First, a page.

Hollywood has unearthed an unlikely weapon of mass destruction: Robert Downey Jr. In "Iron Man" (* * * out of four), Downey's likably snide playboy character is cut from the same anti-hero cloth as Johnny Depp's Jack Sparrow -- and he's primed to annihilate the competition this weekend.
Downey's Tony Stark, the weapons magnate who creates and dons the high-tech suit, is charismatic, sarcastic and witty. And he finds a way to fuse swaggering confidence with soulful self-deprecation, transforming a comic-book hero into an offbeat and complex character.
The billionaire inventor's family has been in weapons manufacturing since the A-bomb, but he never did much soul-searching. His worldview is radically altered in Afghanistan after being taken prisoner; he builds the super-suit and vows to do good.
Jon Favreau ("Elf," "Swingers") directs a strong ensemble cast, including Jeff Bridges, who cleverly plays Stark's right-hand man; Terrence Howard, Stark's nicely underplayed military pal; and Gwyneth Paltrow, just right as Stark's assistant, Pepper Potts.
The extra heft brought to their cartoonish characters and the special-effects action make "Iron Man" entertaining and fun — though the second half has less snap, and a pivotal fight sequence between Iron Man and a nemesis is predictable.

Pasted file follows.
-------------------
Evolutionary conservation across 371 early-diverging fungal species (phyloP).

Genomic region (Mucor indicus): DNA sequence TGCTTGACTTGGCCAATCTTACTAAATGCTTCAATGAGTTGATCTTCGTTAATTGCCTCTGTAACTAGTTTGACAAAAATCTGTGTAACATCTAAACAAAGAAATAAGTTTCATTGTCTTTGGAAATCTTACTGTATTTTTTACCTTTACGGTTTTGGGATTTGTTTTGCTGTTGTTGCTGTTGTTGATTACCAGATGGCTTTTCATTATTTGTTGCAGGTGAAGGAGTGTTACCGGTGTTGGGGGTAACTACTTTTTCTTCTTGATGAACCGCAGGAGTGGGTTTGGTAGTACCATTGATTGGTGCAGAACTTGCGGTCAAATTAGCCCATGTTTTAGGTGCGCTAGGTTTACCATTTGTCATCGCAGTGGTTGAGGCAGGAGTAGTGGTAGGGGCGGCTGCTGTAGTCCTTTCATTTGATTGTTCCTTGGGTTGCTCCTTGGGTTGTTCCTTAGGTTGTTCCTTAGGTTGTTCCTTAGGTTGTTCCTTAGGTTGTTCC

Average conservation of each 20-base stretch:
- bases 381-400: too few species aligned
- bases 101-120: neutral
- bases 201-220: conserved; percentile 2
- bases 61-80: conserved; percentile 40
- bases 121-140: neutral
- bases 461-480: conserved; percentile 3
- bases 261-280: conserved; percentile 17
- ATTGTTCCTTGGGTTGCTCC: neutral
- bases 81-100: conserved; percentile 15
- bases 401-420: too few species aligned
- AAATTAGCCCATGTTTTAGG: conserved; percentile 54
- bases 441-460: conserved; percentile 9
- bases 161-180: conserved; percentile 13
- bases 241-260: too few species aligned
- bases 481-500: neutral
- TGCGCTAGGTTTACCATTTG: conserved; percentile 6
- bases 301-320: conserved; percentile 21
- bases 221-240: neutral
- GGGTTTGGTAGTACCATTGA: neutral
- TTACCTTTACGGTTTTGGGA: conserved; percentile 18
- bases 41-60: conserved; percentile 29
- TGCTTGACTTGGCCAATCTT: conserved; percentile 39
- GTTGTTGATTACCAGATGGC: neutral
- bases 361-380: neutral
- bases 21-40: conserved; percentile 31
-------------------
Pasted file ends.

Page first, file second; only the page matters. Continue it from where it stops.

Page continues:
Along with the expected Marvel comic-book feats enacted with expert computer-generation imagery, the film blends elements of "Transformers" with James Bond movies.
As Stark soars around in his titanium alloy outfit, aiming fireballs with perfect precision, he is as potent a figure as Superman. He's as rich as Bruce Wayne with an extra dollop of science-guy nerdiness, finished off with a heaping dose of snark. Iron Man's biggest strength is that the fantastically armored suit doesn't overpower the intriguingly flawed character encased within.
(Opens Thursday night in some markets, nationwide Friday. Rated PG-13 for intense sequences of sci-fi action and violence and brief suggestive content. Running time: 2 hours, 6 minutes.)